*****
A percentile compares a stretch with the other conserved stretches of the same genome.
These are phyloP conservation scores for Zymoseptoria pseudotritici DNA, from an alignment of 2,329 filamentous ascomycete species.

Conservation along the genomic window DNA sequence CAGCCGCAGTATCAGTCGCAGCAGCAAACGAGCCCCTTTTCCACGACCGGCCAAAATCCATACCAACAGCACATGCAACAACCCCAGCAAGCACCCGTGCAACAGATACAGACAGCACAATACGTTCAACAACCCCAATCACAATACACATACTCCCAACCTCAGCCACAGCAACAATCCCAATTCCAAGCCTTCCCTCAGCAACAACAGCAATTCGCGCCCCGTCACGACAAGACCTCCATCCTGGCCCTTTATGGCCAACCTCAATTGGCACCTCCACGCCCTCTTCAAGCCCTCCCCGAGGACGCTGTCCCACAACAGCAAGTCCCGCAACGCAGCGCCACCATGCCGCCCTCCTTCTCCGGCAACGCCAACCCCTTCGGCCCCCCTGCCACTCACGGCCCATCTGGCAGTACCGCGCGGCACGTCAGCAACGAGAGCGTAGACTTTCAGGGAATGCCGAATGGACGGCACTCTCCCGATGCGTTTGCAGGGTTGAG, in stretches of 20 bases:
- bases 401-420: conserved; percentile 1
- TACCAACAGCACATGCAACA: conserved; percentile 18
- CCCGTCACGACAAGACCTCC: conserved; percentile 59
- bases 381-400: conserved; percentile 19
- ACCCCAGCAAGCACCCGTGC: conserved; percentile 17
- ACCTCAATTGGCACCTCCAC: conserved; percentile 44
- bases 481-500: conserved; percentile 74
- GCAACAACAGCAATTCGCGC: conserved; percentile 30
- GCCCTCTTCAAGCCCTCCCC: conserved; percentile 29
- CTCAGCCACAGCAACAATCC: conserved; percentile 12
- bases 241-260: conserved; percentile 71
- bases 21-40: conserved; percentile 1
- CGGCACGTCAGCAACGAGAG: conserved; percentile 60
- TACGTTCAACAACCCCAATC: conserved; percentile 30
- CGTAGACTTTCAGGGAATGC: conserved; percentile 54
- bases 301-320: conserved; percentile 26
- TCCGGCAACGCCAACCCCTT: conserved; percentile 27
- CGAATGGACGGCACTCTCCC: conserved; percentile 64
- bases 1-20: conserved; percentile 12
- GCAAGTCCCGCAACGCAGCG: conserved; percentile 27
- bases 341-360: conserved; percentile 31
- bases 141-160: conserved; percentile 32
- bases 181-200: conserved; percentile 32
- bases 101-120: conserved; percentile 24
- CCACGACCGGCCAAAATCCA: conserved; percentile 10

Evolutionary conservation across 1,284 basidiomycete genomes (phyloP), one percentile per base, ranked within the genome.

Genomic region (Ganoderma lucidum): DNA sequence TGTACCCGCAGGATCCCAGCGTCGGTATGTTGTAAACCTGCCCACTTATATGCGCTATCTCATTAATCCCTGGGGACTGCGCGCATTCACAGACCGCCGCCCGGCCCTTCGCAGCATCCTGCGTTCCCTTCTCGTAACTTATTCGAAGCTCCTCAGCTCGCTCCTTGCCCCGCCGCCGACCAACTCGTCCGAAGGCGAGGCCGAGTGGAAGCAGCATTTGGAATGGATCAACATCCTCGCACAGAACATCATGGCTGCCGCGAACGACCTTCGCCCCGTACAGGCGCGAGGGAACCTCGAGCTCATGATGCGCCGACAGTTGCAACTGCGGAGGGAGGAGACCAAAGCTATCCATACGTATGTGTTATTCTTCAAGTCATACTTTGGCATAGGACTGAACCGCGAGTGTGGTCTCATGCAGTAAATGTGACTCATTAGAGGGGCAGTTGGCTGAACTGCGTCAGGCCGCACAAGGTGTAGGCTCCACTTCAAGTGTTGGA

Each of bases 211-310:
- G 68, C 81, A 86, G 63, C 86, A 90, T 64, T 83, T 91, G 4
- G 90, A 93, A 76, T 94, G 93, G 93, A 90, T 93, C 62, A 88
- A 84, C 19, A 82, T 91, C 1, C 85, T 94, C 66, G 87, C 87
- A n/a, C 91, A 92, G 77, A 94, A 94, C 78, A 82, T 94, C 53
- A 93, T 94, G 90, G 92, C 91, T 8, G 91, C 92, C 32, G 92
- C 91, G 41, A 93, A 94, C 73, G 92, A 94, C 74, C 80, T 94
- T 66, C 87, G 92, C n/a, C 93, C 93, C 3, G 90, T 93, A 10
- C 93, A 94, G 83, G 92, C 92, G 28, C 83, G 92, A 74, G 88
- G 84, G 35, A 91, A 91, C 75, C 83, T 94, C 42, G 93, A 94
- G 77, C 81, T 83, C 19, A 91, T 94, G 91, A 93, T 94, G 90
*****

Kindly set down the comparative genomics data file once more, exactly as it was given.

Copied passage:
A percentile compares a stretch with the other conserved stretches of the same genome.
These are phyloP conservation scores for Zymoseptoria pseudotritici DNA, from an alignment of 2,329 filamentous ascomycete species.

Conservation along the genomic window DNA sequence CAGCCGCAGTATCAGTCGCAGCAGCAAACGAGCCCCTTTTCCACGACCGGCCAAAATCCATACCAACAGCACATGCAACAACCCCAGCAAGCACCCGTGCAACAGATACAGACAGCACAATACGTTCAACAACCCCAATCACAATACACATACTCCCAACCTCAGCCACAGCAACAATCCCAATTCCAAGCCTTCCCTCAGCAACAACAGCAATTCGCGCCCCGTCACGACAAGACCTCCATCCTGGCCCTTTATGGCCAACCTCAATTGGCACCTCCACGCCCTCTTCAAGCCCTCCCCGAGGACGCTGTCCCACAACAGCAAGTCCCGCAACGCAGCGCCACCATGCCGCCCTCCTTCTCCGGCAACGCCAACCCCTTCGGCCCCCCTGCCACTCACGGCCCATCTGGCAGTACCGCGCGGCACGTCAGCAACGAGAGCGTAGACTTTCAGGGAATGCCGAATGGACGGCACTCTCCCGATGCGTTTGCAGGGTTGAG, in stretches of 20 bases:
- bases 401-420: conserved; percentile 1
- TACCAACAGCACATGCAACA: conserved; percentile 18
- CCCGTCACGACAAGACCTCC: conserved; percentile 59
- bases 381-400: conserved; percentile 19
- ACCCCAGCAAGCACCCGTGC: conserved; percentile 17
- ACCTCAATTGGCACCTCCAC: conserved; percentile 44
- bases 481-500: conserved; percentile 74
- GCAACAACAGCAATTCGCGC: conserved; percentile 30
- GCCCTCTTCAAGCCCTCCCC: conserved; percentile 29
- CTCAGCCACAGCAACAATCC: conserved; percentile 12
- bases 241-260: conserved; percentile 71
- bases 21-40: conserved; percentile 1
- CGGCACGTCAGCAACGAGAG: conserved; percentile 60
- TACGTTCAACAACCCCAATC: conserved; percentile 30
- CGTAGACTTTCAGGGAATGC: conserved; percentile 54
- bases 301-320: conserved; percentile 26
- TCCGGCAACGCCAACCCCTT: conserved; percentile 27
- CGAATGGACGGCACTCTCCC: conserved; percentile 64
- bases 1-20: conserved; percentile 12
- GCAAGTCCCGCAACGCAGCG: conserved; percentile 27
- bases 341-360: conserved; percentile 31
- bases 141-160: conserved; percentile 32
- bases 181-200: conserved; percentile 32
- bases 101-120: conserved; percentile 24
- CCACGACCGGCCAAAATCCA: conserved; percentile 10

Evolutionary conservation across 1,284 basidiomycete genomes (phyloP), one percentile per base, ranked within the genome.

Genomic region (Ganoderma lucidum): DNA sequence TGTACCCGCAGGATCCCAGCGTCGGTATGTTGTAAACCTGCCCACTTATATGCGCTATCTCATTAATCCCTGGGGACTGCGCGCATTCACAGACCGCCGCCCGGCCCTTCGCAGCATCCTGCGTTCCCTTCTCGTAACTTATTCGAAGCTCCTCAGCTCGCTCCTTGCCCCGCCGCCGACCAACTCGTCCGAAGGCGAGGCCGAGTGGAAGCAGCATTTGGAATGGATCAACATCCTCGCACAGAACATCATGGCTGCCGCGAACGACCTTCGCCCCGTACAGGCGCGAGGGAACCTCGAGCTCATGATGCGCCGACAGTTGCAACTGCGGAGGGAGGAGACCAAAGCTATCCATACGTATGTGTTATTCTTCAAGTCATACTTTGGCATAGGACTGAACCGCGAGTGTGGTCTCATGCAGTAAATGTGACTCATTAGAGGGGCAGTTGGCTGAACTGCGTCAGGCCGCACAAGGTGTAGGCTCCACTTCAAGTGTTGGA

Each of bases 211-310:
- G 68, C 81, A 86, G 63, C 86, A 90, T 64, T 83, T 91, G 4
- G 90, A 93, A 76, T 94, G 93, G 93, A 90, T 93, C 62, A 88
- A 84, C 19, A 82, T 91, C 1, C 85, T 94, C 66, G 87, C 87
- A n/a, C 91, A 92, G 77, A 94, A 94, C 78, A 82, T 94, C 53
- A 93, T 94, G 90, G 92, C 91, T 8, G 91, C 92, C 32, G 92
- C 91, G 41, A 93, A 94, C 73, G 92, A 94, C 74, C 80, T 94
- T 66, C 87, G 92, C n/a, C 93, C 93, C 3, G 90, T 93, A 10
- C 93, A 94, G 83, G 92, C 92, G 28, C 83, G 92, A 74, G 88
- G 84, G 35, A 91, A 91, C 75, C 83, T 94, C 42, G 93, A 94
- G 77, C 81, T 83, C 19, A 91, T 94, G 91, A 93, T 94, G 90